Man charged with false imprisonment of 6-year-old child with Down Syndrome

Ryan was charged with false imprisonment of the 6-year-old boy at Liffey Street
Ryan was charged with false imprisonment of the 6-year-old boy at Liffey Street

A MAN is facing trial after a 6-year-old child with Down's Syndrome became separated from his family in the heart of a Dublin shopping district.

Father-of-two David Ryan with an address at Foxdene Avenue, Clondalkin in Dublin but who was described today as being of no fixed abode was refused bail.

He was charged with false imprisonment of the 6-year-old boy at Liffey Street on Thursday. The small child, who is unable to communicate, was found when a security guard noticed him alone on a street.

The charge is under Section 15 of the Non-Fatal Offences Against the Person Act however Mr Ryan has not yet indicated how he will plead.

Garda Elaine Holmes told Judge William Hamill at Dublin District Court today that the accused was charged at Store Street Garda station at 5.30pm on Thursday.

"He made no reply to the charge after caution." the judge was told.

Gda Holmes objected to bail citing the seriousness of the offence and explained that Mr Ryan was accused of false imprisonment in connection with the incident. Gda Holmes said it is alleged Mr Ryan "took a child who was in a buggy, he pushed him across the road and took food from his hand and ate it".

The court heard it was alleged Mr Ryan then searched the buggy and "left the child on the street". Gda Holmes also said the young boy with Down Syndrome requires “extensive care".

Gda Holmes said the child "has no speech" and "could not communicate with a security guard who took responsibility for him and became aware he was on his own".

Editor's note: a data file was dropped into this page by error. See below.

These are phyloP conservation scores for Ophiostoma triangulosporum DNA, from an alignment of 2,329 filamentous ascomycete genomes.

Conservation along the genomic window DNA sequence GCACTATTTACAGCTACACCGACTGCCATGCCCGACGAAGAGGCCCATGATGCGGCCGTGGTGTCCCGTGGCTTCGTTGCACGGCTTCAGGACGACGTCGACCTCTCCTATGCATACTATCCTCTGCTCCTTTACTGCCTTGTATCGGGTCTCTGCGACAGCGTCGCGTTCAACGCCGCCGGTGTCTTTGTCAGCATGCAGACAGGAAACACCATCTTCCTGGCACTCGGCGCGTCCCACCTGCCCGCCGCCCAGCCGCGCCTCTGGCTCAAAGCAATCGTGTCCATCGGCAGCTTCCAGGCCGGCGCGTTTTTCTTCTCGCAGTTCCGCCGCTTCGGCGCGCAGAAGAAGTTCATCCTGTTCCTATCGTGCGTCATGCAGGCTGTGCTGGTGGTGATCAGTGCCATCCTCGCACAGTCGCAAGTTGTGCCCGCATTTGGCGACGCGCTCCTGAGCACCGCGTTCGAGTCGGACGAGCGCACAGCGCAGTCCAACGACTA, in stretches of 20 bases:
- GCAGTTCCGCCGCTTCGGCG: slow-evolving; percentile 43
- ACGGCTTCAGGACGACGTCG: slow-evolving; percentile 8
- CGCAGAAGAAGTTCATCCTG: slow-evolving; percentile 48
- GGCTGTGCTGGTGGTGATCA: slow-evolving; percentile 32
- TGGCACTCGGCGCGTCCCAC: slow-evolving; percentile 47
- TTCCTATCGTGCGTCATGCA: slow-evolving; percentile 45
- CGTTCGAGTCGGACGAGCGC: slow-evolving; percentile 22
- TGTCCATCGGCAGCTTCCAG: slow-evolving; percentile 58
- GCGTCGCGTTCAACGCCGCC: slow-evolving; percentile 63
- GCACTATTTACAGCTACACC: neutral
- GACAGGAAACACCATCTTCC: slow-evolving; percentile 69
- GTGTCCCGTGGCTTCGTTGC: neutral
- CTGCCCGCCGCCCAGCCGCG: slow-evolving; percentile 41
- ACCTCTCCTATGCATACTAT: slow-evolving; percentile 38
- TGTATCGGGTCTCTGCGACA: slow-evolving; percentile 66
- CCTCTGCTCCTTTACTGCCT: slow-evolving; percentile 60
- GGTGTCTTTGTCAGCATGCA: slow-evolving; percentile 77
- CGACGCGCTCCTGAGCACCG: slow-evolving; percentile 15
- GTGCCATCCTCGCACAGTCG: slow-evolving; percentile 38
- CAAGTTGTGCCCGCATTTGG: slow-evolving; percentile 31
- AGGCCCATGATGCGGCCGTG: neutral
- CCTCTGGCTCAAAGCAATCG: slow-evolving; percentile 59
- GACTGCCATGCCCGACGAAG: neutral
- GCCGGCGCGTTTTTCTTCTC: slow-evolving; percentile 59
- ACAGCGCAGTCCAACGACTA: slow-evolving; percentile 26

Judge Hamill was told that Mr Ryan was "erratic and unpredictable" when he was arrested.

Donal Patterson BL, defending said his client has two young children. Mr Ryan is on social welfare and gets €186 a week and pays €80 in maintenance to the mother of his children, the court heard.

The lawyer said Mr Ryan's family is dependent on his social welfare payments and that his client's youngest child is just three weeks old.

Counsel said his client can reside at an address in Tallaght but Gda Holmes said she had been informed by Mr Ryan that he was of no fixed abode and that "he has been homeless since he was 12 or 13".

Gda Holmes also confirmed that the DPP has directed that the defendant will face trial on indictment. This means the case will be dealt with at the higher level, in the circuit court, which has tougher sentencing powers. 

Mr Ryan, who was wearing a navy jumper, blue jeans and runners, remained silent during the hearing.

Judge Hamill said he had no option but to refuse bail and remanded him in custody while a book of evidence has to be prepared. He will face his next hearing at Cloverhill District Court next Friday and Judge Hamill also directed that he must receive medical attention if it is required.